A collection of utility functions and classes. Originally, many (but not all) were from the Python Cookbook -- hence the name cbook.

This module is safe to import from anywhere within Matplotlib; it imports Matplotlib only at runtime.

class matplotlib.cbook.CallbackRegistry(exception_handler=<function _exception_printer>)[source]

Bases: object

Handle registering and disconnecting for a set of signals and callbacks:

>>> def oneat(x):
...    print('eat', x)
>>> def ondrink(x):
...    print('drink', x)
>>> from matplotlib.cbook import CallbackRegistry
>>> callbacks = CallbackRegistry()
>>> id_eat = callbacks.connect('eat', oneat)
>>> id_drink = callbacks.connect('drink', ondrink)
>>> callbacks.process('drink', 123)
drink 123
>>> callbacks.process('eat', 456)
eat 456
>>> callbacks.process('be merry', 456) # nothing will be called
>>> callbacks.disconnect(id_eat)
>>> callbacks.process('eat', 456)      # nothing will be called

In practice, one should always disconnect all callbacks when they are no longer needed to avoid dangling references (and thus memory leaks). However, real code in Matplotlib rarely does so, and due to its design, it is rather difficult to place this kind of code. To get around this, and prevent this class of memory leaks, we instead store weak references to bound methods only, so when the destination object needs to die, the CallbackRegistry won't keep it alive.

exception_handlercallable, optional

If not None, exception_handler must be a function that takes an Exception as single parameter. It gets called with any Exception raised by the callbacks during CallbackRegistry.process, and may either re-raise the exception or handle it in another manner.

The default handler prints the exception (with traceback.print_exc) if an interactive event loop is running; it re-raises the exception if no interactive event loop is running.

connect(signal, func)[source]

Register func to be called when signal signal is generated.


Disconnect the callback registered with callback id cid.

No error is raised if such a callback does not exist.

process(s, *args, **kwargs)[source]

Process signal s.

All of the functions registered to receive callbacks on s will be called with *args and **kwargs.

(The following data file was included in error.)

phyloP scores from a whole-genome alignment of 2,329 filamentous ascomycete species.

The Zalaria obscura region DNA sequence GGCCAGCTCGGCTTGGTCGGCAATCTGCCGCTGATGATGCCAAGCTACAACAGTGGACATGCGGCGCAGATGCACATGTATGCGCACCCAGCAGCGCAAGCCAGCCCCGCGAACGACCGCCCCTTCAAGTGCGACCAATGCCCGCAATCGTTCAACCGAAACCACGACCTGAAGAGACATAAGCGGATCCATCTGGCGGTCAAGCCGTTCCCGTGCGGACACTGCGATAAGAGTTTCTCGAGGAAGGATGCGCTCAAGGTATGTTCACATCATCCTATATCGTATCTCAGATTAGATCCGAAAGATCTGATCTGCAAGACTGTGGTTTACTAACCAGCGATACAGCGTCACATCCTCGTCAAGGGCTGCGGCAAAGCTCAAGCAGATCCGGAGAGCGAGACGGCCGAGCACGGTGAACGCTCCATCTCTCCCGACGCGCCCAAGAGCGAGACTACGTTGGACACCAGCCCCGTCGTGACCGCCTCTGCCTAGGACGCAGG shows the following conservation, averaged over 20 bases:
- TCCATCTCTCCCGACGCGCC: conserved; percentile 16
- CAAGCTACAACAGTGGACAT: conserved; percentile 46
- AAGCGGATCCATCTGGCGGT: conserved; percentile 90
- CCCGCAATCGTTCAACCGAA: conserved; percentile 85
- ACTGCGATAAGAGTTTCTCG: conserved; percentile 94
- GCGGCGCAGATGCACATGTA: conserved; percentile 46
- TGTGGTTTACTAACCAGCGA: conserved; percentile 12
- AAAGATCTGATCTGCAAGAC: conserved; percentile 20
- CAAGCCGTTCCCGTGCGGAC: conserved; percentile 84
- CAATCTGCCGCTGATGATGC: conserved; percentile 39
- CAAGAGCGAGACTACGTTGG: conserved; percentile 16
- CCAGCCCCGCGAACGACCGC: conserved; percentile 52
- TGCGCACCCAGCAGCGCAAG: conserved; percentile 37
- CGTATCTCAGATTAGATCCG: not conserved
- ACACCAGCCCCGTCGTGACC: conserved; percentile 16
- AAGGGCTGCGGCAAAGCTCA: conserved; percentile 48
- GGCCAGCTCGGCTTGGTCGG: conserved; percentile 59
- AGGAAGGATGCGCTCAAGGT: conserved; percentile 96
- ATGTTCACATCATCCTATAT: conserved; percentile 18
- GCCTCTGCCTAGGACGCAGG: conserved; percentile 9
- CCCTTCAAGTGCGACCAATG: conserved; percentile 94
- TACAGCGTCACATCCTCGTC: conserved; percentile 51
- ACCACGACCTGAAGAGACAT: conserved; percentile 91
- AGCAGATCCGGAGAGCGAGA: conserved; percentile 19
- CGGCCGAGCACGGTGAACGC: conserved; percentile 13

class matplotlib.cbook.Grouper(init=())[source]

Bases: object

A disjoint-set data structure.

Objects can be joined using join(), tested for connectedness using joined(), and all disjoint sets can be retrieved by using the object as an iterator.

The objects being joined must be hashable and weak-referenceable.


>>> from matplotlib.cbook import Grouper
>>> class Foo:
...     def __init__(self, s):
...         self.s = s
...     def __repr__(self):
...         return self.s
>>> a, b, c, d, e, f = [Foo(x) for x in 'abcdef']
>>> grp = Grouper()
>>> grp.join(a, b)
>>> grp.join(b, c)
>>> grp.join(d, e)
>>> list(grp)
[[a, b, c], [d, e]]
>>> grp.joined(a, b)
>>> grp.joined(a, c)
>>> grp.joined(a, d)

Clean dead weak references from the dictionary.


Return all of the items joined with a, including itself.

join(a, *args)[source]

Join given arguments into the same set. Accepts one or more arguments.

joined(a, b)[source]

Return whether a and b are members of the same set.

exception matplotlib.cbook.IgnoredKeywordWarning(*args, **kwargs)[source]

Bases: UserWarning

[Deprecated] A class for issuing warnings about keyword arguments that will be ignored by Matplotlib.


Deprecated since version 3.3.

class matplotlib.cbook.Stack(default=None)[source]

Bases: object

Stack of elements with a movable cursor.

Mimics home/back/forward in a web browser.


Move the position back and return the current element.


Raise all references of o to the top of the stack, and return it.


If o is not in the stack.


Empty the stack.